Drawn To Life: DS Side-Scrollers Get Creative

Guest Post

It’s been crazy here in Oxford, Mississippi, with football season going full tilt. In fact, for three weeks straight the restaurant has been slammed with hungry game fans waiting to get their eat on.

Unfortunately, this means I’ve had little time to get my game on. What with all that cooking… Still, I’ve had some time to play some games, especially with my trusty DS always nearby. In fact, lately I’ve been able to play something that allows me to be creative while still going to town on an old-school side-scrolling platformer. Well, old-school at heart anyway.

And what tiny cartridge ’o joy is this? Just THQ’s little bundle of goodness, Drawn to Life

When I stop and consider how Drawn to Life first popped into being as an idea, I imagine a conversation that went something like this:

A: “So what new ideas do we have?”

B: “Well…. You remember how side-scroller platformers were always so fun?”

A: “Yeah… They’re great.”

C: “We think we should do something like that. Only… Change it up a bit.”

A: “Change it how?”

B: “Well… We were thinking we could take advantage of the touch screen on the DS…”

C: “Exactly! Like say… We let them draw in the game.”

B: “Well… They don’t draw the whole game… But parts of the game…”

C: “Like the things they have to jump on.”

B: “Or climb.”

C: “Or weapons!”

B: “Or even their own hero!”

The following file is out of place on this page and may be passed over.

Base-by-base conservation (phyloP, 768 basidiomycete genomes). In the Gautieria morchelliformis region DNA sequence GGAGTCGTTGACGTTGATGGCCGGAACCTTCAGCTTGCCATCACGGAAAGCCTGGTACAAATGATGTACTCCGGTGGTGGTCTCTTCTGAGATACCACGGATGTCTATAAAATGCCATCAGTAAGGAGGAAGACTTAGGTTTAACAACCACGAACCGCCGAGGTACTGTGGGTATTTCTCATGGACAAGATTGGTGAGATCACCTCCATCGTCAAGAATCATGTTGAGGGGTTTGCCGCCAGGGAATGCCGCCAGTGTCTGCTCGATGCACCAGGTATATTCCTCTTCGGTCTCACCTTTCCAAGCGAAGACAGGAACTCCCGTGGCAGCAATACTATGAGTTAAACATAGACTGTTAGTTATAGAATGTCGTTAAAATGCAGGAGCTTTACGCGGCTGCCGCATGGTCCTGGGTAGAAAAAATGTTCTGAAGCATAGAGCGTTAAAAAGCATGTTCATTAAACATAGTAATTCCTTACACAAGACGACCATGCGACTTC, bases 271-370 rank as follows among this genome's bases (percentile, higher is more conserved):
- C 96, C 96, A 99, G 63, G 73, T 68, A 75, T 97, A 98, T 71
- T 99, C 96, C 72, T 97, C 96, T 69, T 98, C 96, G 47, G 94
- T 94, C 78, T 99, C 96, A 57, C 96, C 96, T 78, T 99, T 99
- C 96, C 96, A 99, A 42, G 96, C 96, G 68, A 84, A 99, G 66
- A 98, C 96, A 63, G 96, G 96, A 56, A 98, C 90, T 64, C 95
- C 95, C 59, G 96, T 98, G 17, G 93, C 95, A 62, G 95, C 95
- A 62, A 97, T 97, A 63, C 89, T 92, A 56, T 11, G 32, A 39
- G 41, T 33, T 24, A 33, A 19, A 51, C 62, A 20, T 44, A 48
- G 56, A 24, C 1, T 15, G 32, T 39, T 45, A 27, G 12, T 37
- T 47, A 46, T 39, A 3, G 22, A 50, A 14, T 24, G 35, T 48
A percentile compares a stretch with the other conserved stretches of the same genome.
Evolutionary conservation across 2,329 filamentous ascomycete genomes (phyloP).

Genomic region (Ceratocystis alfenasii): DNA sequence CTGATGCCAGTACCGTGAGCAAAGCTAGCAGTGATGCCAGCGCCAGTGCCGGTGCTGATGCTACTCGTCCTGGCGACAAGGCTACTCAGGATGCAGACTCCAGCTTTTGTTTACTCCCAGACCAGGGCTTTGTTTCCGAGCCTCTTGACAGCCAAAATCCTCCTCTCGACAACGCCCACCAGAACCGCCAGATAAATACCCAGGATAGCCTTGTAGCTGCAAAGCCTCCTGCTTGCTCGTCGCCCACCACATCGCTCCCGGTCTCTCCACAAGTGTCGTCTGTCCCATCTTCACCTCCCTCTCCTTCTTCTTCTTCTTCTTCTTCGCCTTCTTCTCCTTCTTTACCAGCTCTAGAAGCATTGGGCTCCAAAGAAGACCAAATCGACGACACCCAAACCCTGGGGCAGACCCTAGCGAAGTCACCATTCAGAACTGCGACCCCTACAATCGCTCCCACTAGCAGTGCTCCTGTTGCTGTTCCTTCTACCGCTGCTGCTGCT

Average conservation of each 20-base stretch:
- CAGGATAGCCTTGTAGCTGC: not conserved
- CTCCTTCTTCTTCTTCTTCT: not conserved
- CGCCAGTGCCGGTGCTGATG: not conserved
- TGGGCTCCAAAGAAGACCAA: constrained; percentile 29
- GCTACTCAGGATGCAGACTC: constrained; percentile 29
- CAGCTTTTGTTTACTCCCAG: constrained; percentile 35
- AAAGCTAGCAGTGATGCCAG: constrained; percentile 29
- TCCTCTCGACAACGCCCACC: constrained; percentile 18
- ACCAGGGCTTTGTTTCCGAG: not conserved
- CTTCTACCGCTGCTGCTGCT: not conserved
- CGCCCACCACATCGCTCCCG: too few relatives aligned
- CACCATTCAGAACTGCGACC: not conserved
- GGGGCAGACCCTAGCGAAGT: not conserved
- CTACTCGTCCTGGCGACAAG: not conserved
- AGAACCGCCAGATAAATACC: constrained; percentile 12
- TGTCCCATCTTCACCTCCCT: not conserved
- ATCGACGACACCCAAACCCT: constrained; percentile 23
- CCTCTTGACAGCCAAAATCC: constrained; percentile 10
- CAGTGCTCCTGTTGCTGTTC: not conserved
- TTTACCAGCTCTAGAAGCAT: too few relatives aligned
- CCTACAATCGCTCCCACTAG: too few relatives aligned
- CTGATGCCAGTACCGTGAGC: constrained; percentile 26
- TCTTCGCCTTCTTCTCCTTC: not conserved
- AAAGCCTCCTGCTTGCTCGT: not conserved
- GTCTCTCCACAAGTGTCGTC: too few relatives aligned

A: “A side-scroll platformer where the player has to draw parts of the environment and even their own hero? That’s genius! Now when the main character annoys them, they only have themselves to blame!” *insert maniacal laughter here*

Okay, so I may have let my imagination get away with me there, but honestly, who doesn’t imagine video game execs sitting behind a desk with their fingers tented like Mr. Burnes uttering the infamous “Excellent…” every now and again???

Right… Maybe it is just me.

But all that is beside the point. The point here is that Person A is right. This idea is genius. Who’s going to turn down the chance to draw their own little digitized hero and equip him with their own unique style of weapons?

Certainly not I. No… I was so excited by this idea that I picked up the game the day it hit the shelves. It was a choice of impulse and not one I shall regret any time soon.

Getting home and opening the case was like a mini-Christmas for me. No kidding! All the artist in me could think is: “This is amazing!”

Popping the cartridge in and powering up the DS, I waited for the game to boot up and was greeted with a little intro that asked me to draw the world, forests and the people of the game explaining that the world and all the things in it had been created by “The Creator.” The intro also explains that since the creation the world had been drawn into darkness and the only one who can help is a hero sent by The Creator and then asks that the hero be drawn.

Now, here’s where some people might think, “Great, all I can draw is stick man.” Not to worry, for this at least the game gives you a few templates to work off of. Don’t rely on the entire game to be like this, however. There are some things you’ll have to free-hand.